When some years ago the distinguished music critic Andrew Porter kindly looked over my list of candidates for inclusion in this book it didn’t take him long to ask, “but where is Tullio Serafin?”  Well, somehow I’d gotten the notion that Serafin’s conducting betrayed a slight overdose of orotundity, the wall of sound he produced could be too massive. I’m ashamed to say I was so hooked on the merits of Serafin’s admittedly breezier colleague Ettore Panizza that I got my priorities off a bit. Come now, a classic case of apples and oranges: Serafin was a grand conductor indeed, not to be belittled because he didn’t resemble conductor B, C or D.

I would cite as Exhibit A of Serafin’s talents that scratchy but fascinating relic, substantial shavings from his Met broadcast of Don Giovanni with Ponselle, Schipa and friends, 1-20-34. Wow, what a majestic and dangerous opening to the overture, what a big dynamic range peeping through the audio murk. Then a rollicking allegro, neat, wistful, with thundering fortes. A whiplash entrance for Donna Elvira, a cackly Madamina on ball bearings, a courtly and lingering La ci darem la mano, these are some of the delights of this elegant and exhilarating performance, clothed, yes, in a characteristically substantial orchestral fabric but an agreeable one as well.

Leave the dark age of very early Met broadcasts and we arrive at Naples’ Arena Flegrea 7-3-54 for a Traviata with Renata Tebaldi in which Serafin in the second act – Germont has asked Violetta to give up Alfredo – catches Despair like a football and runs with it past the goal posts. If you have the G. Schirmer vocal score look especially to page 92: “Gone is my last ray of hope,” sings Violetta, and Serafin capitalizes on his “shall-we-call-it-orotundity?” to underline the implacable upward pizzicati in the strings which march, five staccato notes, another five, and another, and so on . . . across the page. Then on page 94 with the famous Dite alla giovane – “tell Alfredo’s sister I will do as you say” – Serafin reduces Verdi’s andantino cantabile to a halting, foot dragging and increasingly slower adagio that breaks the heart. It’s as if the music were trying to find a way to live with this renunciation. The gears of such great emotion can’t be shifted at a tempo much faster.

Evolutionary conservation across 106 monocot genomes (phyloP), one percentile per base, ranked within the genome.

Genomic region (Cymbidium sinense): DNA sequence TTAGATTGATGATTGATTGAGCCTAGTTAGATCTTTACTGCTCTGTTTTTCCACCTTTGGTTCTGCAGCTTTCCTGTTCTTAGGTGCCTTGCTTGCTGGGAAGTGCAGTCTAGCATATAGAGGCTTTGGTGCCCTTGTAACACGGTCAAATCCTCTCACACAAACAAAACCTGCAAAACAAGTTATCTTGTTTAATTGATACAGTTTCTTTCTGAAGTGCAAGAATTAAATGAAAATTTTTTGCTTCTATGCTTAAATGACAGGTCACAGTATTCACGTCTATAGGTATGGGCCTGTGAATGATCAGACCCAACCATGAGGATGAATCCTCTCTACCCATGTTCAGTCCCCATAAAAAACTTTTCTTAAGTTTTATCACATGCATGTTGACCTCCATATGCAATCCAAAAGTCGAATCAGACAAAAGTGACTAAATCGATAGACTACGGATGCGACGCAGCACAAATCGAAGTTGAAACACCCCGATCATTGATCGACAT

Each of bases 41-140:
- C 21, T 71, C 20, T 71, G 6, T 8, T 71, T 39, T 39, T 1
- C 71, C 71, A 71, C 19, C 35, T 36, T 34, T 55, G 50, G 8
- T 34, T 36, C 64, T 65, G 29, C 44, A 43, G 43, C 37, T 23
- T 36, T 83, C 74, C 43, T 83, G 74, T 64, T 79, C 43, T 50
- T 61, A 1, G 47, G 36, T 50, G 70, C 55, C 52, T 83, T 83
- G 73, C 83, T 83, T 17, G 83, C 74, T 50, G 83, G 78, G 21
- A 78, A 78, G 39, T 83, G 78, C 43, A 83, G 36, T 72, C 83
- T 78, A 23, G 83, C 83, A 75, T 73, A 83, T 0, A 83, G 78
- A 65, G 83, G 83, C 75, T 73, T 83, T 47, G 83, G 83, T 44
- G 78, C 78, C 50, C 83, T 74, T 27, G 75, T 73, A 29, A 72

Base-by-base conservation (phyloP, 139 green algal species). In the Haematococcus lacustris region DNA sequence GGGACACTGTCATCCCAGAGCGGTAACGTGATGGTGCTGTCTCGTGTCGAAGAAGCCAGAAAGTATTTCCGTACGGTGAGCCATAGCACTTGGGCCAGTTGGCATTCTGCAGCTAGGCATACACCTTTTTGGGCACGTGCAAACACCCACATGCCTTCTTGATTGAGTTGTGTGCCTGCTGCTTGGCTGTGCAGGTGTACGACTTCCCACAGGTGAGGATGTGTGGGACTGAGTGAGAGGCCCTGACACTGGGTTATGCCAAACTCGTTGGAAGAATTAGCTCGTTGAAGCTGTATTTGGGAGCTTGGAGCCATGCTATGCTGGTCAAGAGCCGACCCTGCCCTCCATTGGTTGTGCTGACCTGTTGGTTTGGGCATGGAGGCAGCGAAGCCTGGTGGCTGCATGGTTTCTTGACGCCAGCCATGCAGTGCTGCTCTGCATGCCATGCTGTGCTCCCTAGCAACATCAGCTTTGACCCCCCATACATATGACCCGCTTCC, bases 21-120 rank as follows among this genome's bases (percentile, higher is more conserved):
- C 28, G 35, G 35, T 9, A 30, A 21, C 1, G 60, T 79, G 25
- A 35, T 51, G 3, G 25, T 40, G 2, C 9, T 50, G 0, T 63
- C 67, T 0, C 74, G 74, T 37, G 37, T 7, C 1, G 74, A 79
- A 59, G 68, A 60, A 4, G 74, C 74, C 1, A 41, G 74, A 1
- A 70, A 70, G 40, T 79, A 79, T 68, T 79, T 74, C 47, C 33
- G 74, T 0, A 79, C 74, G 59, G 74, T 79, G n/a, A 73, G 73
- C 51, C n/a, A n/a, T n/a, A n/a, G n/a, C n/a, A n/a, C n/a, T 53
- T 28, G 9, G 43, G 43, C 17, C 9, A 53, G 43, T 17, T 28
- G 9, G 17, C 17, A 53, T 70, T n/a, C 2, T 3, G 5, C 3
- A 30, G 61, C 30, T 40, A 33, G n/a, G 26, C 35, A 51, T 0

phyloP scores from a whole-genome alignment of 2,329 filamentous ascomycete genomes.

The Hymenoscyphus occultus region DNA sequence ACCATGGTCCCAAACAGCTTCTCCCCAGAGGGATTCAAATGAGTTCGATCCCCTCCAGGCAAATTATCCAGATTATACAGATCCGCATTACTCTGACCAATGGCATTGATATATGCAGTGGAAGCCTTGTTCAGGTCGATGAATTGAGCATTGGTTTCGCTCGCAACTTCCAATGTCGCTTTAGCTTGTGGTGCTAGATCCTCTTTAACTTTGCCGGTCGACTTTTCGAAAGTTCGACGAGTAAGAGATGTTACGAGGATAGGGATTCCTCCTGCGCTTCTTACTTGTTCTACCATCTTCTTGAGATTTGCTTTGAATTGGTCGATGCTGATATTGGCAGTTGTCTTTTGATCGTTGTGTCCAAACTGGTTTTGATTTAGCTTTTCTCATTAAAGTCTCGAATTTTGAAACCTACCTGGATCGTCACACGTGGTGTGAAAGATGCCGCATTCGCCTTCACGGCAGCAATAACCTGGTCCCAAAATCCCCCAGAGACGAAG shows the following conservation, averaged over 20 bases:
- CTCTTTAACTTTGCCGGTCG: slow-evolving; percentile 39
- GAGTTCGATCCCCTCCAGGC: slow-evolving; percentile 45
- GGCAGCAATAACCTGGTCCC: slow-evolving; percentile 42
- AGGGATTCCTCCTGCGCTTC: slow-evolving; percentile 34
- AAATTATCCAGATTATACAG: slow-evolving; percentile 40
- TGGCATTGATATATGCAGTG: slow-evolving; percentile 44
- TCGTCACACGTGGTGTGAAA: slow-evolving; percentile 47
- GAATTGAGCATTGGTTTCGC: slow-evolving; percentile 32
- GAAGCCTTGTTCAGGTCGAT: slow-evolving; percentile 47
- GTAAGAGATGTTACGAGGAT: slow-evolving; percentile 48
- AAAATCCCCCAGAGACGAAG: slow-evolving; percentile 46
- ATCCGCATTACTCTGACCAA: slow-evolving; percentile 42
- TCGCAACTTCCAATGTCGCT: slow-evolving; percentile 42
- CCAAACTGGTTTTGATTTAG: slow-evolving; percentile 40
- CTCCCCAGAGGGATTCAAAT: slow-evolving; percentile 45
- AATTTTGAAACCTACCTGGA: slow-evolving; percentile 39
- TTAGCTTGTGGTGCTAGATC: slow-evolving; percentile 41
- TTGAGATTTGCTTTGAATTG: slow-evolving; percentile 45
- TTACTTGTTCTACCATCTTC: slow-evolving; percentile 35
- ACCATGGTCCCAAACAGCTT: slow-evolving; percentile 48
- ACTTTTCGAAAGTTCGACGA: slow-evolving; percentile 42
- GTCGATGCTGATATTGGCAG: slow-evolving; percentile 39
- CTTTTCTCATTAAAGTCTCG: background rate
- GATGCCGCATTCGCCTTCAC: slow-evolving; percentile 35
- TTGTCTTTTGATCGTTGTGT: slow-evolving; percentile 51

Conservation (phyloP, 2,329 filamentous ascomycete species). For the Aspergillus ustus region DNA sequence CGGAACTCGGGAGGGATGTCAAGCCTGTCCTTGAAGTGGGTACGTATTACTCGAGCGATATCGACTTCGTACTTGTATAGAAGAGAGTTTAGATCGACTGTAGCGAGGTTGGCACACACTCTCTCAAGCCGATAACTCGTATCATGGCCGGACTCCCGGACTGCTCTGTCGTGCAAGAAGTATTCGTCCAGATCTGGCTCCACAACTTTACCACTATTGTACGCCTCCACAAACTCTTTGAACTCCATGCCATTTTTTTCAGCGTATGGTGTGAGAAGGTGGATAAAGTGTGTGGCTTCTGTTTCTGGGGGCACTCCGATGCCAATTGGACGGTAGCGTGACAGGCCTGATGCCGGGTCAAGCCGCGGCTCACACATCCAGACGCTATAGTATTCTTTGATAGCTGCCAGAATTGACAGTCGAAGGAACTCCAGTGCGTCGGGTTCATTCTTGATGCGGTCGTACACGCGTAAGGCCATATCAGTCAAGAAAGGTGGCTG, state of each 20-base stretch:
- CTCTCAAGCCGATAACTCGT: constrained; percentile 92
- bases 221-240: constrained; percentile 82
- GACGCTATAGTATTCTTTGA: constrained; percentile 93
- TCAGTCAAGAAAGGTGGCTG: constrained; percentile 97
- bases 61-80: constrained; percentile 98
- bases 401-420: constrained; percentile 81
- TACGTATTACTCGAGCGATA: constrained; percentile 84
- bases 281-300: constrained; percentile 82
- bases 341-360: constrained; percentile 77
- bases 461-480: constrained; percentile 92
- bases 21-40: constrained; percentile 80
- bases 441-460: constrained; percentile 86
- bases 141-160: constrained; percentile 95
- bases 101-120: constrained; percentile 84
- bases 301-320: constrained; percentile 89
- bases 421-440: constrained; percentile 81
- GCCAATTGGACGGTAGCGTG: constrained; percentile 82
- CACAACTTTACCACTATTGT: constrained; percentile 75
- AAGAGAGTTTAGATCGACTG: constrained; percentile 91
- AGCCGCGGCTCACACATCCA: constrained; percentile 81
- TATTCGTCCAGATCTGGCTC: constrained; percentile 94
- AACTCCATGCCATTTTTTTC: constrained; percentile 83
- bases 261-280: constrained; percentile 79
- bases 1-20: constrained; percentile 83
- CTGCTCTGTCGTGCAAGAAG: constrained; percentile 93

Of the at least two “live” Otellos conducted by Serafin that have come down to us my favorite is the RAI Rome broadcast of 12-15-62 with Virginia Zeani and James McCracken. The sense of danger is keen in the first act with the orchestra’s scary ragout of bubbling winds, ticking brass, flickering strings. Spacious in tempo, relaxed in the best sense, the performance decidedly takes off. In Otello’s monologue in the third act Serafin, to pursue if we may our gastronomical imagery, unleashes a regular gravy of pathos. Now back to 2-10-34 at the Met — Serafin’s conducting of Howard Hanson’s Merry Mount (an opera that still sounds viable, at least melodically) is absolutely convincing.